Thursday, June 16, 2022

About Time: A History of Civilization in Twelve Clocks, by David Rooney (author, narrator)

Recorded Books, ISBN 9781705051788, October 2021

This is a history, not of time, but of timekeeping and clocks, and how clocks have changed our lives.

Rooney grew up with parents who were clockmakers, and pursued a career in the maintenance and history of technology generally and clocks in particular, and is a former curator of timekeeping at the Royal Observatory at Greenwich.

He's also very focused on how clocks and timekeeping have been politicized and weaponized. Sometimes this can be annoying; sometimes it's just weirdly ironic. He offers us at the start the story of KAL Flight 007, the Korean commercial airliner shot down after entering Soviet airspace on September 1, 1983.

I'm not going to rehash the details, some of which the Russians still dispute, but this was a civilian airliner that made a course error in its navigation system--an error that would have been avoided with now-routine use of GPS to check its actual location. Rooney goes over the details of the course error, why GPS would have prevented it, and notes that the first, experimental, purely military GPS satellites were in orbit. The system wouldn't be available for civilian use for years.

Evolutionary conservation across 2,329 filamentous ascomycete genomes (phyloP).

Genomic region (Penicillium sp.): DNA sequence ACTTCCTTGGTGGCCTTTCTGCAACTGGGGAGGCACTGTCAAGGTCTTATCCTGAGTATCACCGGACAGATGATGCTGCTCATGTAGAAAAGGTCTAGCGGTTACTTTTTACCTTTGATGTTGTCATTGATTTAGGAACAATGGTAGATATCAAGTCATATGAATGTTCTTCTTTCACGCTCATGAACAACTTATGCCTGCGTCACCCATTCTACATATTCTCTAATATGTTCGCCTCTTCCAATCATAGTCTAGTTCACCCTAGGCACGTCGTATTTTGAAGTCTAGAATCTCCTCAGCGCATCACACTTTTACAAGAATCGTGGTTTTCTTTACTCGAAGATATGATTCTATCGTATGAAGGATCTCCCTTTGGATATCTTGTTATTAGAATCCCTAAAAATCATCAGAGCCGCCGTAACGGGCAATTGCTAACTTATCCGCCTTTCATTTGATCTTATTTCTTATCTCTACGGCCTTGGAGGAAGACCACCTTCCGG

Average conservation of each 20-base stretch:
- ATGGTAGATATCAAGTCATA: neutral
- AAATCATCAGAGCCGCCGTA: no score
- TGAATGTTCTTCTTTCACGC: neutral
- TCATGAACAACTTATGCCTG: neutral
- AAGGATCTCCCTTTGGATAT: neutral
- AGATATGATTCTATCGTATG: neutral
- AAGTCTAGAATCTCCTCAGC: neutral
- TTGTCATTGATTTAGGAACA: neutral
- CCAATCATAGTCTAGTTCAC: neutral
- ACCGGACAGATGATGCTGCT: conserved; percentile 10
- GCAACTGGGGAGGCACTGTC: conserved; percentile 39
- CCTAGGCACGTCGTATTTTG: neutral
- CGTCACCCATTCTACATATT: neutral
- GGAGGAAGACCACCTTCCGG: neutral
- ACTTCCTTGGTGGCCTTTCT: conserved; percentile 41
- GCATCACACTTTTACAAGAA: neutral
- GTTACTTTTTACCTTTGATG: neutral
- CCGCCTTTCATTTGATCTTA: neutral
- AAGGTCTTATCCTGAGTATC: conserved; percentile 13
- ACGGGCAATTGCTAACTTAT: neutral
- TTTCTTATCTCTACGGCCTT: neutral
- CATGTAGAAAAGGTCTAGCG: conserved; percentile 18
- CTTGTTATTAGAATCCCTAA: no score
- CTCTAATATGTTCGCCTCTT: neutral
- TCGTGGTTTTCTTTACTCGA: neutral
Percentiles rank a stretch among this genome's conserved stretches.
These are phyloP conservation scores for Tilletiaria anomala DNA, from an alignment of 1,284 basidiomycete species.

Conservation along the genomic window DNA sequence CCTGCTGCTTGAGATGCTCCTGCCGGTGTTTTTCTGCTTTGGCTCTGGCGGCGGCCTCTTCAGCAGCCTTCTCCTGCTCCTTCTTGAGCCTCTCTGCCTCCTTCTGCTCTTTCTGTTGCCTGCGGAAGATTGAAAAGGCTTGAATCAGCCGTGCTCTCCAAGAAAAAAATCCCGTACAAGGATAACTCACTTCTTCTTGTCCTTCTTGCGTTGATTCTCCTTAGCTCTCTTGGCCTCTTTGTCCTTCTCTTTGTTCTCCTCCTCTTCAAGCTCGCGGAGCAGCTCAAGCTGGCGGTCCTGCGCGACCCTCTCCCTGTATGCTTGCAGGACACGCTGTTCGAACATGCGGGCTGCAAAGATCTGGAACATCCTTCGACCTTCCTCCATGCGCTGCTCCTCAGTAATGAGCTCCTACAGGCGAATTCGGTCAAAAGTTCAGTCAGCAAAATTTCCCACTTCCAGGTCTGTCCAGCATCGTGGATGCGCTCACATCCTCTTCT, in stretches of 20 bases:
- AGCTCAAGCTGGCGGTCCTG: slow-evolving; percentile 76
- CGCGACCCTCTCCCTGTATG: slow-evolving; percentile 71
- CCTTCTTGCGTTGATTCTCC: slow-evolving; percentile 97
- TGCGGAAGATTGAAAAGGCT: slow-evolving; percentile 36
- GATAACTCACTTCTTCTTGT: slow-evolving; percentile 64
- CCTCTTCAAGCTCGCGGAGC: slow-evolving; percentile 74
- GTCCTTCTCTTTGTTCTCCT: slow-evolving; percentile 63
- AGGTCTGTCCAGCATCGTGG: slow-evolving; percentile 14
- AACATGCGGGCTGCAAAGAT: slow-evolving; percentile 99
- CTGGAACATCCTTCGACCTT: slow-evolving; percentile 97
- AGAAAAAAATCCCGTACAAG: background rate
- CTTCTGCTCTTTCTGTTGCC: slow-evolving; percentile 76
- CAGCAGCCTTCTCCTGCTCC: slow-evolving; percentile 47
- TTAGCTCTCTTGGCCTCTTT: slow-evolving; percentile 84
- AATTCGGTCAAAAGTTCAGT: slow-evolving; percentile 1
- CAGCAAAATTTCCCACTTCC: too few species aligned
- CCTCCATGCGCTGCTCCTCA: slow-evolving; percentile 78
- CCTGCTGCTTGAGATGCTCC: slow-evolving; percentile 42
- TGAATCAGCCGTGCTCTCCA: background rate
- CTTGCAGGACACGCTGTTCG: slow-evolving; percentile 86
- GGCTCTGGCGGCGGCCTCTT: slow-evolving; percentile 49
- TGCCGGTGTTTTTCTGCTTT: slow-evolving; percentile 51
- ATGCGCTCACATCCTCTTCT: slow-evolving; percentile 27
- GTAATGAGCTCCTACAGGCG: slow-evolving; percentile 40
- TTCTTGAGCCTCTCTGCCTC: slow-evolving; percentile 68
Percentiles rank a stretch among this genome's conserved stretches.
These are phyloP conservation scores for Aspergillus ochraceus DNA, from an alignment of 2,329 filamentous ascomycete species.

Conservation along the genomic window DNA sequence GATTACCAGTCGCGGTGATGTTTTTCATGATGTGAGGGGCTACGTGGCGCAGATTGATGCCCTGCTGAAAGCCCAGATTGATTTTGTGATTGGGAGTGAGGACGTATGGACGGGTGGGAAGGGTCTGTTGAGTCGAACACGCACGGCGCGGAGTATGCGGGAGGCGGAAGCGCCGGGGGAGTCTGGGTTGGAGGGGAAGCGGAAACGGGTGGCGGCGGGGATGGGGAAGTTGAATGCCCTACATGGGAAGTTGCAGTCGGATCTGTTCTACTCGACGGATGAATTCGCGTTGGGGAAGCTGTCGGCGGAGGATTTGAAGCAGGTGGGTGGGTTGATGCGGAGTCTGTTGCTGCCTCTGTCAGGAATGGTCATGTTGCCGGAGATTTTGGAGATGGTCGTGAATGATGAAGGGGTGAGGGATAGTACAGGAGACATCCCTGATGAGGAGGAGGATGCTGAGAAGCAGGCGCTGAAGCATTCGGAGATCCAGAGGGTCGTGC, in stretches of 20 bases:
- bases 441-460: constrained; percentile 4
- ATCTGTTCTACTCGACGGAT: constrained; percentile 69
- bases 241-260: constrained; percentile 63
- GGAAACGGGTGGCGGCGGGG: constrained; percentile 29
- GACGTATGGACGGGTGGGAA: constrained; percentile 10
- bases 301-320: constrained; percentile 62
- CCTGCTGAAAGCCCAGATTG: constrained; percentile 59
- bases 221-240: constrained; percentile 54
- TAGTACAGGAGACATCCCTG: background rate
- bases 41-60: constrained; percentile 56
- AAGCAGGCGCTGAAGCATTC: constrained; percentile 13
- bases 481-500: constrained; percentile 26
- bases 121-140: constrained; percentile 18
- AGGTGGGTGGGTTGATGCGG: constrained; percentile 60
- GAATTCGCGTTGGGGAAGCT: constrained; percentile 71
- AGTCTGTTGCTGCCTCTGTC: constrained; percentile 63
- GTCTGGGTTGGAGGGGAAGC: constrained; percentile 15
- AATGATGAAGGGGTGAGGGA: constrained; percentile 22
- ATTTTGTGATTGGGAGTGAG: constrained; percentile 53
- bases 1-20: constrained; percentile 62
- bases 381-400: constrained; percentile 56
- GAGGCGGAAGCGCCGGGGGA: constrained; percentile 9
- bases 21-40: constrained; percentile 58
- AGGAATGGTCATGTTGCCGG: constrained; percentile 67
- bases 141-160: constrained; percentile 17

After explaining how 269 lives could have been saved by the precision clocks aboard the GPS satellites, Rooney tells us this system is not benign, because it's military.

Okay. But it still would have saved 269 lives had it been in use that day, and hit has saved a great many lives since. It's not the only thing, by any means, invented by the military, for military use, that has also become tremendously useful in the civilian world.

This is a fascinating history of clocks and timekeeping, and its impacts, economically, socially, philosophically, scientifically.  But Rooney is most focused on the impact of clocks as instruments of control, and oppression. He's not wrong, but at the same time, I don't agree that in all cases it's the clocks that are the problem (sometimes they are a major contributing factor, though), or even that all the effects he dislikes are actually bad.

And yet this is a fascinating book to listen to, and the history it tells is absorbing. And Rooney absolutely loves clocks, and describes individual clocks, and the progress of timekeeping technology, in loving and fascinating detail.


I bought this audiobook.

No comments:

Post a Comment